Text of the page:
Other Preventative Measures

Because of the evidence that the underlying causative mechanism for some cases of endophthalmitis after intravitreal injection might be related to respiratory droplet transmission from the patient or the health-care providers involved with the injection, an expert panel recommended the patient and providers either wear surgical masks or minimize speaking during injection preparation and the procedure.24,40

Another strategy involves the use of a sterile lid speculum during the injection procedure to avoid needle contact with lids and lashes. However, the most recent “guidelines” paper listed the use of a lid speculum as having “no consensus” among the panel members because many no longer used a speculum.24  The use of a sterile drape is also optional, but gloves, part of universal precautions, are appropriate. However, some panelists on the expert committee prefer to not use gloves.  

The first step involves administration of a sterile topical anesthetic. Retina specialists may consider subconjunctival anesthesia, but this requires additional instrumentation and manipulation that may be associated with increased surface flora.  If subconjunctival anesthesia is used, keep in mind that the needle used for intravitreal injection passes through the subconjunctival space filled with anesthetic and that surface bacteria may have been introduced beneath the conjunctiva.

Although lidocaine gel has been known to improve patient comfort during intravitreal injections, it may also serve as a barrier, reducing the ability of povidone-iodine to contact the ocular surface and reduce the risk of endophthalmitis. Even if povidone-iodine is administered prior to lidocaine gel (in an attempt to bypass the potential barrier effect), one should recognize that the commercially available lidocaine gel is not prepared as a sterile formulation and, therefore, the injection needle may become contaminated as it passes through the lidocaine gel and before it enters the intravitreal cavity. Thus, if a gel anesthetic is used, povidone-iodine should be applied both before and after the gel. Care should be taken to avoid pressure to the eyelids, eyelid margins and the adnexa due to the potential for release of resident bacteria.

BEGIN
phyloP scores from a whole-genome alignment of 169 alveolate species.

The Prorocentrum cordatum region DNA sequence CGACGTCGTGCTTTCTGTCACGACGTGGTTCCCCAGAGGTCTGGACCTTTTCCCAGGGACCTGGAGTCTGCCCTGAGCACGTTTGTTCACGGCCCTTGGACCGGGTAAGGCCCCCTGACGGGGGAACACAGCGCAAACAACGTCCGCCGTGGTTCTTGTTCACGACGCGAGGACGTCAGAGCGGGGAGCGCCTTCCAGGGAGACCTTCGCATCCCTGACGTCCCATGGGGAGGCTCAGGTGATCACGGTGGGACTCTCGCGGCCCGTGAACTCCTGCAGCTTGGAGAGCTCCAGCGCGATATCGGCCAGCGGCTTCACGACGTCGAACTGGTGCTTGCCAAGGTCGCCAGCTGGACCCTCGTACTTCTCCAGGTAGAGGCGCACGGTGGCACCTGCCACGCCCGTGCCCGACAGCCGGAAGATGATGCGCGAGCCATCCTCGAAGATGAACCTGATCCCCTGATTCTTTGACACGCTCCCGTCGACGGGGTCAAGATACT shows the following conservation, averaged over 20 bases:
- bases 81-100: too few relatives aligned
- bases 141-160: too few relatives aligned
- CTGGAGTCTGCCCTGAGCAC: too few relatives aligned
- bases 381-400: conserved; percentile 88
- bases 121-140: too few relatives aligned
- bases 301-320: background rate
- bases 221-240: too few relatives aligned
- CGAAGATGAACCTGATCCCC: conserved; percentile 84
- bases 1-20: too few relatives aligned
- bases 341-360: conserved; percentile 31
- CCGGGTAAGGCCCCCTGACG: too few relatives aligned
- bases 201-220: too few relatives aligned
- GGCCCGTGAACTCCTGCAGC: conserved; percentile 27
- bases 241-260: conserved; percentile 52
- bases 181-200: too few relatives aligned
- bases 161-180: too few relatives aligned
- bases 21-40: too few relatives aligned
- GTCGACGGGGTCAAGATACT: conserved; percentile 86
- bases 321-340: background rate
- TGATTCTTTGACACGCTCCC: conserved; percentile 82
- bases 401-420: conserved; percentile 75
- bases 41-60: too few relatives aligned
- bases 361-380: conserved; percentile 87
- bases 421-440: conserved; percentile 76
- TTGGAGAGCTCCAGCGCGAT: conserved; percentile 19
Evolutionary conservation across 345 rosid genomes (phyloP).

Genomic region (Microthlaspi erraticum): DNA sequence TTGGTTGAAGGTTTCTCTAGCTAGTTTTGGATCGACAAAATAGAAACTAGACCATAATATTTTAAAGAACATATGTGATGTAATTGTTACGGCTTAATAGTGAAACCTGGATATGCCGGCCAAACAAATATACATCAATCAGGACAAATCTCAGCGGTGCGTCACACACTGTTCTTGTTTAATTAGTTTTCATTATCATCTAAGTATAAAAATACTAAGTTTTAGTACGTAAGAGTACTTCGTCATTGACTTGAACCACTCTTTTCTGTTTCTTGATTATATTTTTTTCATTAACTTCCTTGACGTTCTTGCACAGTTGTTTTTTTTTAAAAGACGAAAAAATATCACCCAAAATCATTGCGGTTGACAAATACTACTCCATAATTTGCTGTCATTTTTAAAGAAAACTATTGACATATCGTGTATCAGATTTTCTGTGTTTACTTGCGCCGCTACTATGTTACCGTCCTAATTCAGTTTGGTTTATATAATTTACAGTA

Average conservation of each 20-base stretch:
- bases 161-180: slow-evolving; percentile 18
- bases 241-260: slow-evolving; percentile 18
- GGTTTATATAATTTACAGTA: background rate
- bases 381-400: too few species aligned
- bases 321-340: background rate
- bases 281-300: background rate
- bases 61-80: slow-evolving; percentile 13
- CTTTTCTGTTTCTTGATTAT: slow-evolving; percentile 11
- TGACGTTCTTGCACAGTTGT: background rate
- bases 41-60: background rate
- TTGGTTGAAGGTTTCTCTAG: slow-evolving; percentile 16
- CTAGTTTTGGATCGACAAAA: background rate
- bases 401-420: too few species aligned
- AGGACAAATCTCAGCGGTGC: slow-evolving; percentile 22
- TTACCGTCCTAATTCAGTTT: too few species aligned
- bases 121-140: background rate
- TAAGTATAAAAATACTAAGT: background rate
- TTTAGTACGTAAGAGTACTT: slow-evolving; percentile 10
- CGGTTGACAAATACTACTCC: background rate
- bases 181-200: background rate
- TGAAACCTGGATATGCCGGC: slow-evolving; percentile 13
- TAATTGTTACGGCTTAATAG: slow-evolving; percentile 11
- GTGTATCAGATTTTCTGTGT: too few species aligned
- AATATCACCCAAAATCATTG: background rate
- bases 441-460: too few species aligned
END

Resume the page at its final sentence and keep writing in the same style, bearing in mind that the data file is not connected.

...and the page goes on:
Table 3. Intravitreal Injection Procedure: An Appropriate Sequence of Events

Figure 1. Following a review of the medical history, documentation of vital signs and a signed consent, the patient’s correct eye is marked as part of site verification. Using a standardized protocol as included in the 2014 guidelines, a povidone-iodine prep is performed and an optional eyelid speculum is placed.
Figure 2. The use of pre-injection topical povidone-iodine is uniformly recommended in the 2014 guidelines. Povidone-iodine should be the last drop applied to the ocular surface prior to the intravitreal injection.  
Figure 3.  The intravitreal injection needle is entered by way of the pars plana into the mid-vitreous cavity for injection of the intravitreal medication. Although many physicians prefer the inferior temporal quadrant, other quadrants can be considered based on anatomical issues or physician’s preference.

1. Either surgical masks should be used or both the patient and providers should minimize speaking during the injection preparation and procedure.
2. Take a procedural time-out to verify patient, agent and laterality.
3. Apply liquid anesthetic drops to the ocular surface.
4. Apply povidone-iodine to the eyelashes and eyelid margins. (This is optional; most use 10% concentration.)
5. Retract the eyelids away from the intended injection site for the duration of the procedure.
6. Apply povidone-iodine (most use 5%) to the conjunctival surface, including the intended injection site, at least 30 seconds before injection.
7. If additional anesthetic is applied, reapply povidone-iodine to the intended injection site immediately before injection (again, most use 5%).
8. Insert the needle perpendicular to the sclera, 3.5 to 4 mm posterior to the limbus (3 to 5 mm in pseudophakic or aphakic eyes) between the vertical and horizontal rectus muscles.

Approach with the Needle

Intravitreal injections should be given between the horizontal and vertical rectus muscles at the pars plana (Figure 3), 3.5 to 4 mm posterior to the limbus in phakic eyes and 3 to 3.5 mm posterior to the limbus in pseudophakic or aphakic eyes.

While the inferotemporal quadrant is generally the preferred site of injection due to such factors as ease of exposure (no need to pass the needle over the bridge of the nose or the brow), patient-specific considerations and the injecting physician’s preference should dictate quadrant selection.

Although oblique and tunneled needle insertions have been described as attempts to minimize drug reflux after injection, a perpendicular injection approach is convenient and preferred in most settings.24

Needle gauge is selected based on the drug being injected. A 30-gauge or smaller needle is generally preferred for nonviscous drugs. Larger gauge needles may be considered for suspensions and for more viscous solutions. Needle length should be 5/8 inch (18 mm) or shorter, but long enough to permit complete penetration of the pars plana.24

The intraocular pressure (IOP) should be monitored postinjection  and therapy for elevated IOP administered as indicated. Before the patient leaves the office, the injecting physician should assess IOP or confirm the presence of formed vision and give the patient 24-hour emergency contact information.  

Patients and/or caregivers also need to be educated about the importance of avoiding eye rubbing and how to recognize and report immediately the signs and symptoms of endophthalmitis, retinal detachment and intraocular hemorrhage.


To optimize the outcomes associated with intravitreal injection, the retina specialist and staff should pay careful attention to reducing the risk of complications. Treatment outcomes depend not only on the safety and efficacy of the pharmacotherapy being delivered, but also on the safety and potential adverse events associated with the procedure itself.  RS